Angelina Jolie is an artist who has had a interesting trajectory from table-shaking rebel to her current, more sophisticated incarnation. Looking at the poised person she is today, it’s easy to forget that she battled substance abuse and mental health issues for years. She famously left the habitat where her self-destructive behaviors flourished and embarked on a journey of self-discovery through creativity and service.
In that sense, Jolie is an good example of the importance of one’s environment. In bad soil there’s no sustenance so even the most perfect seed cannot realize it’s fruition. In good, nourishing soil, any seed can achieve it’s full potential.
In the February 2018 issue of Elle Magazine, Jolie sat down with former Secretary of State John Kerry to discuss women’s rights issues as International Women’s Day approaches. Here are some highlights:
On political activism: I was quite anti-politics when I was young. I started working on human-rights issues and meeting refugees and survivors mostly because I wanted to learn. I also had this romantic idea that I would get my boots on and be a humanitarian. But at a certain point, you realize that’s not enough. You have to find the root of the problem. And that, so often, brings you back to the law and politics. For instance, I kept meeting refugees who were survivors of systematic rape—rape used as a weapon. Yet there were virtually no convictions. It fired me up to start working with governments and lawmakers. When it comes down to it, we still treat violence against women as a lesser crime.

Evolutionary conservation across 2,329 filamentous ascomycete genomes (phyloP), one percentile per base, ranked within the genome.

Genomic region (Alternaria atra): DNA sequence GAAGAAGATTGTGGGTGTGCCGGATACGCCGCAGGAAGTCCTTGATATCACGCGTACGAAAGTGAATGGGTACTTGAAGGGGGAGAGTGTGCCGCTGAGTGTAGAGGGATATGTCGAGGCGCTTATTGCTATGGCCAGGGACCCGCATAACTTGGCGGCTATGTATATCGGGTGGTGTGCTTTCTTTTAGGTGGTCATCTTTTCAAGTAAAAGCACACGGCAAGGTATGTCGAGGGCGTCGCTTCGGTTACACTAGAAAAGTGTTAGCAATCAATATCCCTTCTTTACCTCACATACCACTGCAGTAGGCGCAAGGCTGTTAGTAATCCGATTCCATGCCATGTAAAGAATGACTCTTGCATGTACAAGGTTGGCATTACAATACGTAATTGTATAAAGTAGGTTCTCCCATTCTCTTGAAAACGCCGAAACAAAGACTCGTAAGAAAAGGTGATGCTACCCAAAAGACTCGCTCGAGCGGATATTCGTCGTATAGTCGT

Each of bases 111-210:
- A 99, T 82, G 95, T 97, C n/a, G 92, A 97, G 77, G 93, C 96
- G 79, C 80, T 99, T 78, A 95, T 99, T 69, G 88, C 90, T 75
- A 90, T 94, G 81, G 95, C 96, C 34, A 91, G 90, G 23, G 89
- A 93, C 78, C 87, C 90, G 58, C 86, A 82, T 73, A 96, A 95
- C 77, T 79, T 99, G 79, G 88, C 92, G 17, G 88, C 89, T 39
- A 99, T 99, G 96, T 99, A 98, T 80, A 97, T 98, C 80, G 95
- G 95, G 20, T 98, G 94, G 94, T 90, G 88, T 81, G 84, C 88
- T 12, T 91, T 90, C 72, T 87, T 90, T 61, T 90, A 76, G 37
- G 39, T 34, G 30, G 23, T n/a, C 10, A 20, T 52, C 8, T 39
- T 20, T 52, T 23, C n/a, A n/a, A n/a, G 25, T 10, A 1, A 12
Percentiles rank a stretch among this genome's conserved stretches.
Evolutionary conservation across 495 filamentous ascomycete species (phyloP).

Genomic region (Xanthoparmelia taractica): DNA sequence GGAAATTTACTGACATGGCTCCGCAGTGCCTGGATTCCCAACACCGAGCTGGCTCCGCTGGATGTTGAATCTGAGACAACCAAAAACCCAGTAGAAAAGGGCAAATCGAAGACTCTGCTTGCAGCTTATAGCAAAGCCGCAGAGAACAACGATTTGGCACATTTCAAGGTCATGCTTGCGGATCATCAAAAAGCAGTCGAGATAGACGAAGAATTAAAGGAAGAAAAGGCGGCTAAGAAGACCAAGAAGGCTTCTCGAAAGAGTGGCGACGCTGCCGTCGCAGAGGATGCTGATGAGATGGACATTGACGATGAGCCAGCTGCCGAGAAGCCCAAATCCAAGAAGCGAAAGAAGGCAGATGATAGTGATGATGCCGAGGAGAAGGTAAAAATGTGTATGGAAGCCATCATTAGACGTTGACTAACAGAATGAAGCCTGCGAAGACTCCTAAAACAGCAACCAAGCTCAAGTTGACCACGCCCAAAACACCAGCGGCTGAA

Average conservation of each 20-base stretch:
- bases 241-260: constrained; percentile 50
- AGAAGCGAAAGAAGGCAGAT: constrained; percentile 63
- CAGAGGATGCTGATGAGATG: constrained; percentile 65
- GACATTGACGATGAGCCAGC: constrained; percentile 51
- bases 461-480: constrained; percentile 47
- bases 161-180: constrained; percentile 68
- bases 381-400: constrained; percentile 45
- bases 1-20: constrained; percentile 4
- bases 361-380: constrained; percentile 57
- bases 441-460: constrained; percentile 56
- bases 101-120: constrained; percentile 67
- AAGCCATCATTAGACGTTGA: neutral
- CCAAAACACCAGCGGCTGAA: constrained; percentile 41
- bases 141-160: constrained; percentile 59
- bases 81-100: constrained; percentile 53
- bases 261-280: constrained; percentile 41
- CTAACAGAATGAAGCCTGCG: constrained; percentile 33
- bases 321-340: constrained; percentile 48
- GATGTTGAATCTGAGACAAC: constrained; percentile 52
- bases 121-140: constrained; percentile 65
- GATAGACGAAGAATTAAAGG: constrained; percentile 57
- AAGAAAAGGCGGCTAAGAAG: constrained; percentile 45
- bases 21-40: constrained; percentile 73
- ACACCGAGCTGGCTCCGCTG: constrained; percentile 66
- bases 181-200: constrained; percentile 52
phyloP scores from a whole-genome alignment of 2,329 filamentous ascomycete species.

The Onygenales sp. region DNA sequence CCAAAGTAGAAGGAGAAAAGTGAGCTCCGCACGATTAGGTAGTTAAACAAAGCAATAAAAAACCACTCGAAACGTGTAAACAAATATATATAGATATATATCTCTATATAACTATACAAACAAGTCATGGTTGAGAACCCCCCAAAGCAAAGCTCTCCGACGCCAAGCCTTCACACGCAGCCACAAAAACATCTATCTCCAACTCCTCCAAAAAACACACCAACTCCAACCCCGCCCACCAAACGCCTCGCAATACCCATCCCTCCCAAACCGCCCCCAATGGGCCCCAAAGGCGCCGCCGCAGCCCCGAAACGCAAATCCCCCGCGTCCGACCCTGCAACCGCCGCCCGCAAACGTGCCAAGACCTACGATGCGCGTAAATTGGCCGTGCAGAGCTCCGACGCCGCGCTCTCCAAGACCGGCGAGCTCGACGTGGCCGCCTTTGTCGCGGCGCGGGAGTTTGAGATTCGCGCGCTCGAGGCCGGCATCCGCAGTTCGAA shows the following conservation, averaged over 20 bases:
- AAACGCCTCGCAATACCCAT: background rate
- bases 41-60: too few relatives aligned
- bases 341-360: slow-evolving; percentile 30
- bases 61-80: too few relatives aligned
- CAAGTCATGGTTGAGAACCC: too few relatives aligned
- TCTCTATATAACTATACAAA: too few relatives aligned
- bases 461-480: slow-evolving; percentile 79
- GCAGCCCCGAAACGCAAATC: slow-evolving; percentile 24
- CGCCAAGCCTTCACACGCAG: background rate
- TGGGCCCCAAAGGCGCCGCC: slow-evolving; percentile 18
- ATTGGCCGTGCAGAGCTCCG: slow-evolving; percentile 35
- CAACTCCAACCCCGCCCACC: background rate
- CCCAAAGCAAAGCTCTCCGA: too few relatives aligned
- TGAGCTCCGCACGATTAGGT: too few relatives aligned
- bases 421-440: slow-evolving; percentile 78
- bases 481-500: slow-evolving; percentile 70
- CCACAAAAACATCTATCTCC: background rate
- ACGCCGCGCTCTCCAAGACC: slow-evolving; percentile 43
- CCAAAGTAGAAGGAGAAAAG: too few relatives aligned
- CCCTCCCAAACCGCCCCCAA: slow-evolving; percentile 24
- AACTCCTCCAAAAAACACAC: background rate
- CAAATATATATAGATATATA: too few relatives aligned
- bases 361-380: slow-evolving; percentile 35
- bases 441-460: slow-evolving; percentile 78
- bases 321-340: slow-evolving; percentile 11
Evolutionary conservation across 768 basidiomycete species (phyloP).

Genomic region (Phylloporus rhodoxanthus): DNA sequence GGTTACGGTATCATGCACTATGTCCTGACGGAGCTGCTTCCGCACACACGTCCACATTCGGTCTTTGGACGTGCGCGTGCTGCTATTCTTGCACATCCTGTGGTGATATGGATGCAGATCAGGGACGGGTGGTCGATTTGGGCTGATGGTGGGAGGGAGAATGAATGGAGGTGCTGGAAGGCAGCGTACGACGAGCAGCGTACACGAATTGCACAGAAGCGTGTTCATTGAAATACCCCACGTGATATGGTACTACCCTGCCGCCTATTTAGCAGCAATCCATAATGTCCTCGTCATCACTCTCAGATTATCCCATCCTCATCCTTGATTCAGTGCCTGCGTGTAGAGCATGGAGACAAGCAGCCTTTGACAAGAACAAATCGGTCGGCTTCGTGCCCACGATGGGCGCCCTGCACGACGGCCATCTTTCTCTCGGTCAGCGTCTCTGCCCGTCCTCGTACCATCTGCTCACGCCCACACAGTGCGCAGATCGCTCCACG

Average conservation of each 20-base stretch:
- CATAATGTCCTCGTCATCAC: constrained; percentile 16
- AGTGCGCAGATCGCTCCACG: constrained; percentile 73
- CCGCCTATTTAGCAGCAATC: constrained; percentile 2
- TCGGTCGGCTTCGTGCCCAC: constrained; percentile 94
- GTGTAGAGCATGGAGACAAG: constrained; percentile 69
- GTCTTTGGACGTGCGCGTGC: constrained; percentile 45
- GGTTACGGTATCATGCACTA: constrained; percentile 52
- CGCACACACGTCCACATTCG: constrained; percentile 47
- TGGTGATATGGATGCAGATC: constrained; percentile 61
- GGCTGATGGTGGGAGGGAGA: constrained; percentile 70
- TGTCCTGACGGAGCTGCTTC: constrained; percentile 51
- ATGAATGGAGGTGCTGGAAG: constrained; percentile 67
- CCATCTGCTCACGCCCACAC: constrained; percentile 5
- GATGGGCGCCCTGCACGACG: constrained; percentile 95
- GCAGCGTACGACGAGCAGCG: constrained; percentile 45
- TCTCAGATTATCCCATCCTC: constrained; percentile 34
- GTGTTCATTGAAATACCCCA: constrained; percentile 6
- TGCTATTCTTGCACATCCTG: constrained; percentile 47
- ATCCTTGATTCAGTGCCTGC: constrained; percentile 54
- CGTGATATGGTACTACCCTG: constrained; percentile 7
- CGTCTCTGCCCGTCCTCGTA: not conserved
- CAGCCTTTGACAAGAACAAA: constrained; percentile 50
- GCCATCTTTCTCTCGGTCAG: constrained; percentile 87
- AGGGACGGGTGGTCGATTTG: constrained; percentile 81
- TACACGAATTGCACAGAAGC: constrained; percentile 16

On gender equality: I think of how hard women fought to get us to where we are today. Everything counts, from the way you hold yourself in your daily life and educate yourself on your own rights, to solidarity with other women around the world.
On self discovery: I tell my daughters, “What sets you apart is what you are willing to do for others. Anyone can put on a dress and makeup. It’s your mind that will define you. Find out who you are, what you think, and what you stand for. And fight for others to have those same freedoms. A life of service is worth living.”
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